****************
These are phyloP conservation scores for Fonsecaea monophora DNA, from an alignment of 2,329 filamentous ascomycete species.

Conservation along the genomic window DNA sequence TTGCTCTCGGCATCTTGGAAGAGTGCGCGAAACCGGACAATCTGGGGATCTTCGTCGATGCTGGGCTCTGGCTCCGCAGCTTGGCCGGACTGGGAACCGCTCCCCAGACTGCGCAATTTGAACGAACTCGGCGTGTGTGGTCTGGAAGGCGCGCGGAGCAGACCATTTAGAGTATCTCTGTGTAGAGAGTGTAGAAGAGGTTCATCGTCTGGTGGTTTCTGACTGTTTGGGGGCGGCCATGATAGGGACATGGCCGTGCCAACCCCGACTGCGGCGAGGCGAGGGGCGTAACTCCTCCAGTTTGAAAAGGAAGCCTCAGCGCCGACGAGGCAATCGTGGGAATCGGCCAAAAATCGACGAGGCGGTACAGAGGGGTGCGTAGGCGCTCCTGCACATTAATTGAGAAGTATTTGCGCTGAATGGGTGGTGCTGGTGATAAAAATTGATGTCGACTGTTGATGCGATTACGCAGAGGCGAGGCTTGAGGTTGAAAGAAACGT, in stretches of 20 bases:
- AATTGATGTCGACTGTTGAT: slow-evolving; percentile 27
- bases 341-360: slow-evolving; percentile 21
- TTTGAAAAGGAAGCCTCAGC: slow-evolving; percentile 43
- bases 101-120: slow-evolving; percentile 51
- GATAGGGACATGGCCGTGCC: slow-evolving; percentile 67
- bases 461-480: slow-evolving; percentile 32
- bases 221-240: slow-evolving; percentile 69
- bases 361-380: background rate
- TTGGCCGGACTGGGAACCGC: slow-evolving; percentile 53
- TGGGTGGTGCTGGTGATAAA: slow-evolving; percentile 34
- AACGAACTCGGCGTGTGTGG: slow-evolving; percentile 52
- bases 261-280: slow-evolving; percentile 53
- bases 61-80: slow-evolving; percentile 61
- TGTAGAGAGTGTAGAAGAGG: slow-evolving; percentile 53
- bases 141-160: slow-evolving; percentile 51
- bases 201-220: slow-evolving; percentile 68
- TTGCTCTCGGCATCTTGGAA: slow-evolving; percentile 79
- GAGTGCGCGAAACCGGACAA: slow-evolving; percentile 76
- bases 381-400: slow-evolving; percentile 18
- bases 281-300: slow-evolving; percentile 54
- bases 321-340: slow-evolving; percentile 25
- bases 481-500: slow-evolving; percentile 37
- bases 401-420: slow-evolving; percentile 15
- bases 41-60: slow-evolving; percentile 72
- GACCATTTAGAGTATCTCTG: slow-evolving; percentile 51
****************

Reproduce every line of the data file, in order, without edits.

These are phyloP conservation scores for Fonsecaea monophora DNA, from an alignment of 2,329 filamentous ascomycete species.

Conservation along the genomic window DNA sequence TTGCTCTCGGCATCTTGGAAGAGTGCGCGAAACCGGACAATCTGGGGATCTTCGTCGATGCTGGGCTCTGGCTCCGCAGCTTGGCCGGACTGGGAACCGCTCCCCAGACTGCGCAATTTGAACGAACTCGGCGTGTGTGGTCTGGAAGGCGCGCGGAGCAGACCATTTAGAGTATCTCTGTGTAGAGAGTGTAGAAGAGGTTCATCGTCTGGTGGTTTCTGACTGTTTGGGGGCGGCCATGATAGGGACATGGCCGTGCCAACCCCGACTGCGGCGAGGCGAGGGGCGTAACTCCTCCAGTTTGAAAAGGAAGCCTCAGCGCCGACGAGGCAATCGTGGGAATCGGCCAAAAATCGACGAGGCGGTACAGAGGGGTGCGTAGGCGCTCCTGCACATTAATTGAGAAGTATTTGCGCTGAATGGGTGGTGCTGGTGATAAAAATTGATGTCGACTGTTGATGCGATTACGCAGAGGCGAGGCTTGAGGTTGAAAGAAACGT, in stretches of 20 bases:
- AATTGATGTCGACTGTTGAT: slow-evolving; percentile 27
- bases 341-360: slow-evolving; percentile 21
- TTTGAAAAGGAAGCCTCAGC: slow-evolving; percentile 43
- bases 101-120: slow-evolving; percentile 51
- GATAGGGACATGGCCGTGCC: slow-evolving; percentile 67
- bases 461-480: slow-evolving; percentile 32
- bases 221-240: slow-evolving; percentile 69
- bases 361-380: background rate
- TTGGCCGGACTGGGAACCGC: slow-evolving; percentile 53
- TGGGTGGTGCTGGTGATAAA: slow-evolving; percentile 34
- AACGAACTCGGCGTGTGTGG: slow-evolving; percentile 52
- bases 261-280: slow-evolving; percentile 53
- bases 61-80: slow-evolving; percentile 61
- TGTAGAGAGTGTAGAAGAGG: slow-evolving; percentile 53
- bases 141-160: slow-evolving; percentile 51
- bases 201-220: slow-evolving; percentile 68
- TTGCTCTCGGCATCTTGGAA: slow-evolving; percentile 79
- GAGTGCGCGAAACCGGACAA: slow-evolving; percentile 76
- bases 381-400: slow-evolving; percentile 18
- bases 281-300: slow-evolving; percentile 54
- bases 321-340: slow-evolving; percentile 25
- bases 481-500: slow-evolving; percentile 37
- bases 401-420: slow-evolving; percentile 15
- bases 41-60: slow-evolving; percentile 72
- GACCATTTAGAGTATCTCTG: slow-evolving; percentile 51